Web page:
In other words, craving sugar has little to do with nutrition and everything to do with the way your brain responds to sugar. The more you eat it, the more likely you are to overeat, and the more likely you are to crave it.
How to Stop Eating Sugar
As tempting as it is to quit eating sugar cold turkey, it is not the most sustainable way to change your lifestyle. Many people who cut the majority of the carbohydrates from their diets often find themselves in sugar withdrawal, a condition commonly known as carb flu. Ketogenic, Paleo, Atkins, or Whole 30 faithful experience discomfort during the first week as their brain craves carbohydrate and they work to deny those cravings. These feelings can include a lack of energy, irritability, headaches, nausea, or even changes in how your body regulates temperature. Usually, sugar withdrawal lasts less than a week in these cases but it is the most common reason people quit this type of diet before they experience any results.
A more reasonable approach may be to do the following:
- Eliminate added sugars and artificial sweeteners in your diet – syrup, table sugar, honey, molasses, high fructose corn syrup, stevia, agave, etc. Focusing on eliminating foods that contain obvious sugar is easier and less restrictive than worrying about naturally occurring sugars found in fruit, vegetables and whole grains. Commit to one month of this type of elimination before you reconsider which sugar sources you need to add back.
- Eat breakfast, but remember it shouldn’t taste like dessert. Even supposed “healthy” foods like flavored low-fat yogurt contains large amounts of added sugar. A typical breakfast should include a fruit or vegetable (spinach, bananas, berries, etc.), a protein source (eggs, plain yogurt, a few nuts) and a whole grain (plain oatmeal, whole grain toast, even plain Cheerios).
- Stop drinking your sugar. Fruit juices, sports drinks, smoothies, protein shakes, designer coffee beverages and soda are among the biggest sources of sugar in the typical American diet. In fact, more than 47 percent of Americans drink their daily sugar intake and then some.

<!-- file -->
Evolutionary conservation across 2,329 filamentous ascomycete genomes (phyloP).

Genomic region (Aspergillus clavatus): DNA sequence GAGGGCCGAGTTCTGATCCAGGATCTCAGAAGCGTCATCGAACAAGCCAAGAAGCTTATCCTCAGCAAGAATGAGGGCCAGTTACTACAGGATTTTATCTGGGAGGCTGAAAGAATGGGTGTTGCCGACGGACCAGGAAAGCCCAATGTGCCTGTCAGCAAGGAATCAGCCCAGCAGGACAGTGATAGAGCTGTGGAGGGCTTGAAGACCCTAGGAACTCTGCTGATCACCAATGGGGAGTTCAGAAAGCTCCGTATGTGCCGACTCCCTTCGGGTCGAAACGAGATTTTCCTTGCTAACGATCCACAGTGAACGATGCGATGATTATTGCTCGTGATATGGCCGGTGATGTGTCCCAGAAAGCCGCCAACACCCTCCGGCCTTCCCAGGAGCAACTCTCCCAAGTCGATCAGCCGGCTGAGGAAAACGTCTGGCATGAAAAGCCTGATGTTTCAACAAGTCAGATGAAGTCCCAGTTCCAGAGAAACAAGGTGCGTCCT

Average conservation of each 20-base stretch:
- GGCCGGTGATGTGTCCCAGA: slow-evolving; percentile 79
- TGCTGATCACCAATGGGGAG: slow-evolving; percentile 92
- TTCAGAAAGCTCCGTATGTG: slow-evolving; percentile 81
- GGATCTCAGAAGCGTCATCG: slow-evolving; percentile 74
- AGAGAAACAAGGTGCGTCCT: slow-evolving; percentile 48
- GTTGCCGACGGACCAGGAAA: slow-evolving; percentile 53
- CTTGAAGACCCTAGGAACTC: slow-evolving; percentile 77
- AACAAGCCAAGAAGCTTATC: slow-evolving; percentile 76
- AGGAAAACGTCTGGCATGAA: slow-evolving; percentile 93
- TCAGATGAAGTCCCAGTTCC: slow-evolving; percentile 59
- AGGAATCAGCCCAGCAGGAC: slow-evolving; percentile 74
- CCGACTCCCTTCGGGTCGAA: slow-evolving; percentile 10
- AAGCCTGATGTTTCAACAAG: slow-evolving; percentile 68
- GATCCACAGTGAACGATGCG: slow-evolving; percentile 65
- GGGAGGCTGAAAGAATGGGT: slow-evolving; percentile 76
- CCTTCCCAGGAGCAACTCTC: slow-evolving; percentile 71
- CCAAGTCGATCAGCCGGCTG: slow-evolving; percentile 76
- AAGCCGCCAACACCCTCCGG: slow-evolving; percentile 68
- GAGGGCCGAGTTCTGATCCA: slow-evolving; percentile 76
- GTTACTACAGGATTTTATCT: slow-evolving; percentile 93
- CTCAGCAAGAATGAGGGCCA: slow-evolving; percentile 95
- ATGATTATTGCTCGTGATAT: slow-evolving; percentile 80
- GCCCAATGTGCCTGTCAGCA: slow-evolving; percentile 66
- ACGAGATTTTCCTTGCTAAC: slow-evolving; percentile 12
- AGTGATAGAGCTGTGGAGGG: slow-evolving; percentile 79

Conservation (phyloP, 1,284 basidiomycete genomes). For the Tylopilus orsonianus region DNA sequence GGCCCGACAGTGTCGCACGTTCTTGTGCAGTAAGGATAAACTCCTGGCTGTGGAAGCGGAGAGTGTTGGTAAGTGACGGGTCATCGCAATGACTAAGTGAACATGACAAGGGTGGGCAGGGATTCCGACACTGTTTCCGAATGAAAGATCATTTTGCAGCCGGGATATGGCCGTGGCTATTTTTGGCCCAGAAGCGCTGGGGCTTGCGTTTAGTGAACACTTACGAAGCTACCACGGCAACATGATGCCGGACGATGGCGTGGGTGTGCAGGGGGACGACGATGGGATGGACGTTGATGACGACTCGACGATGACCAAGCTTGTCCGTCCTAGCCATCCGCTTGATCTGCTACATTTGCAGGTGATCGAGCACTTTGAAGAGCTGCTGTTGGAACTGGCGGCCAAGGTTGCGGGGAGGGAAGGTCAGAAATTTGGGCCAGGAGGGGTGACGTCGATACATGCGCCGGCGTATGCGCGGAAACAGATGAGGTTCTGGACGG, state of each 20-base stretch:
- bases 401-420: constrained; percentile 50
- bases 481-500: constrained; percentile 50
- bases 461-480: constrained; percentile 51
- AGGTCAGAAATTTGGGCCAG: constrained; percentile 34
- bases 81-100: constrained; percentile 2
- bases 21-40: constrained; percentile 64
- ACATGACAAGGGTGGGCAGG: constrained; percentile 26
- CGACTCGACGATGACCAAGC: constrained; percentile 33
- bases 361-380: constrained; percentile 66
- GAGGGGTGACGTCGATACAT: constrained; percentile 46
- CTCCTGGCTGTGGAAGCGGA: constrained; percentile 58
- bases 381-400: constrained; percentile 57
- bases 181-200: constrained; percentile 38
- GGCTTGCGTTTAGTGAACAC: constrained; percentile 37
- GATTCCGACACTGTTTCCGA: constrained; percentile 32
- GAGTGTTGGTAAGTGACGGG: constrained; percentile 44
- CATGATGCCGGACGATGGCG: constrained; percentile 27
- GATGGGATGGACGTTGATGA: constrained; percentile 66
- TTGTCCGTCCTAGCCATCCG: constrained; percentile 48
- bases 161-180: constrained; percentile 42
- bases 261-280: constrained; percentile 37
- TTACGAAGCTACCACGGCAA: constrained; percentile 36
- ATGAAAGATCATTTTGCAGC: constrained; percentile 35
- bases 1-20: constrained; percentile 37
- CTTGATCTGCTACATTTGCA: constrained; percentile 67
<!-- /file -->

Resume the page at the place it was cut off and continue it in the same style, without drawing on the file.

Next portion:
- Practice the “good fuel first” approach. If you are really craving a brownie, feed your body high-quality fuel first. You may find that after half an apple and a Tablespoon of all natural peanut butter that brownie doesn’t sound quite so tempting. If you eat the apple and peanut butter and still want the brownie, go ahead and have one, but you will likely find you are satisfied after a few bites.
- Be mindful about your sugar. Studies have shown that your brain pays the most attention to the first bite of food you take. The mechanics of biting, chewing, taste, and swallowing are all evaluated in a complex process you take for granted. However, with each subsequent bite, your brain pays less and less attention to the mechanics required and the flavors you are experiencing. If you decide to indulge in a sugary treat, pay attention to the point where you are no longer experiencing the joy of the first bite and throw the rest away.
Once you understand the role sugar plays in your body, making sound nutritional choices is much easier. Setting yourself up for success with a good breakfast, avoiding sugary beverages and practicing the “good fuel first” approach while eliminating added sugars from your diet can give you a life-long approach to breaking sugar cravings once and for all.